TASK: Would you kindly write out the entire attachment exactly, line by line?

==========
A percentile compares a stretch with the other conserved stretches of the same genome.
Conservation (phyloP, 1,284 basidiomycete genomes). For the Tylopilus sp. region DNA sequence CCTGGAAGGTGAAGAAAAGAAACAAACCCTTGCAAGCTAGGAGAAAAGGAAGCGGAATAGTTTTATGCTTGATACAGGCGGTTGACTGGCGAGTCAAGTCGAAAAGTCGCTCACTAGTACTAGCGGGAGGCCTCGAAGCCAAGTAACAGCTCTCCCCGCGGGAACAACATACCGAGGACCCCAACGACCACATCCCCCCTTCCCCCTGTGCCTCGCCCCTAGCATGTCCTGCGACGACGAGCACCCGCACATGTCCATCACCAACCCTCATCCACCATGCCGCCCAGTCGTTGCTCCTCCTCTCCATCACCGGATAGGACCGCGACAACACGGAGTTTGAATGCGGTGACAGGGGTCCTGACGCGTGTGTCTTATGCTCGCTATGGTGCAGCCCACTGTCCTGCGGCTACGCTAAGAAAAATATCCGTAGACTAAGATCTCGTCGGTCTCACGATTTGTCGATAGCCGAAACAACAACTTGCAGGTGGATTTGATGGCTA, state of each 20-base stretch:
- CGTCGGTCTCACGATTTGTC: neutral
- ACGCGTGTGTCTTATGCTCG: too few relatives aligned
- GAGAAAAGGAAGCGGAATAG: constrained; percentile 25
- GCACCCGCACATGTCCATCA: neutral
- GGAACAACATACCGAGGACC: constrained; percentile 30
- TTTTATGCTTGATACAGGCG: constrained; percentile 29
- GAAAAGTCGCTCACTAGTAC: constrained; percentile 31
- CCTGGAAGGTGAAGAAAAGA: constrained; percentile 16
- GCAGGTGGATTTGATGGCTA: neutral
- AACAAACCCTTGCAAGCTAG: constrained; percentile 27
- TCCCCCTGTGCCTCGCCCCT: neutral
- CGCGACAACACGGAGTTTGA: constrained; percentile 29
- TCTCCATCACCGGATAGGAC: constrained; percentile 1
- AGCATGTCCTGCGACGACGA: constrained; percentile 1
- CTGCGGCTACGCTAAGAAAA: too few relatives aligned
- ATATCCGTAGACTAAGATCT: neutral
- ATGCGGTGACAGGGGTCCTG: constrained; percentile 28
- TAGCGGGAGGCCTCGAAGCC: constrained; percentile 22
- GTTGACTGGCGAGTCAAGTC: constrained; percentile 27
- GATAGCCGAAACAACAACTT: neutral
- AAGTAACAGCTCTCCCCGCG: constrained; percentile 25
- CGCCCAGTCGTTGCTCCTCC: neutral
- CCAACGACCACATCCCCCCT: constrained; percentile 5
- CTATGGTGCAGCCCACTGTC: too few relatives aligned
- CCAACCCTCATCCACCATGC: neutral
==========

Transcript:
A percentile compares a stretch with the other conserved stretches of the same genome.
Conservation (phyloP, 1,284 basidiomycete genomes). For the Tylopilus sp. region DNA sequence CCTGGAAGGTGAAGAAAAGAAACAAACCCTTGCAAGCTAGGAGAAAAGGAAGCGGAATAGTTTTATGCTTGATACAGGCGGTTGACTGGCGAGTCAAGTCGAAAAGTCGCTCACTAGTACTAGCGGGAGGCCTCGAAGCCAAGTAACAGCTCTCCCCGCGGGAACAACATACCGAGGACCCCAACGACCACATCCCCCCTTCCCCCTGTGCCTCGCCCCTAGCATGTCCTGCGACGACGAGCACCCGCACATGTCCATCACCAACCCTCATCCACCATGCCGCCCAGTCGTTGCTCCTCCTCTCCATCACCGGATAGGACCGCGACAACACGGAGTTTGAATGCGGTGACAGGGGTCCTGACGCGTGTGTCTTATGCTCGCTATGGTGCAGCCCACTGTCCTGCGGCTACGCTAAGAAAAATATCCGTAGACTAAGATCTCGTCGGTCTCACGATTTGTCGATAGCCGAAACAACAACTTGCAGGTGGATTTGATGGCTA, state of each 20-base stretch:
- CGTCGGTCTCACGATTTGTC: neutral
- ACGCGTGTGTCTTATGCTCG: too few relatives aligned
- GAGAAAAGGAAGCGGAATAG: constrained; percentile 25
- GCACCCGCACATGTCCATCA: neutral
- GGAACAACATACCGAGGACC: constrained; percentile 30
- TTTTATGCTTGATACAGGCG: constrained; percentile 29
- GAAAAGTCGCTCACTAGTAC: constrained; percentile 31
- CCTGGAAGGTGAAGAAAAGA: constrained; percentile 16
- GCAGGTGGATTTGATGGCTA: neutral
- AACAAACCCTTGCAAGCTAG: constrained; percentile 27
- TCCCCCTGTGCCTCGCCCCT: neutral
- CGCGACAACACGGAGTTTGA: constrained; percentile 29
- TCTCCATCACCGGATAGGAC: constrained; percentile 1
- AGCATGTCCTGCGACGACGA: constrained; percentile 1
- CTGCGGCTACGCTAAGAAAA: too few relatives aligned
- ATATCCGTAGACTAAGATCT: neutral
- ATGCGGTGACAGGGGTCCTG: constrained; percentile 28
- TAGCGGGAGGCCTCGAAGCC: constrained; percentile 22
- GTTGACTGGCGAGTCAAGTC: constrained; percentile 27
- GATAGCCGAAACAACAACTT: neutral
- AAGTAACAGCTCTCCCCGCG: constrained; percentile 25
- CGCCCAGTCGTTGCTCCTCC: neutral
- CCAACGACCACATCCCCCCT: constrained; percentile 5
- CTATGGTGCAGCCCACTGTC: too few relatives aligned
- CCAACCCTCATCCACCATGC: neutral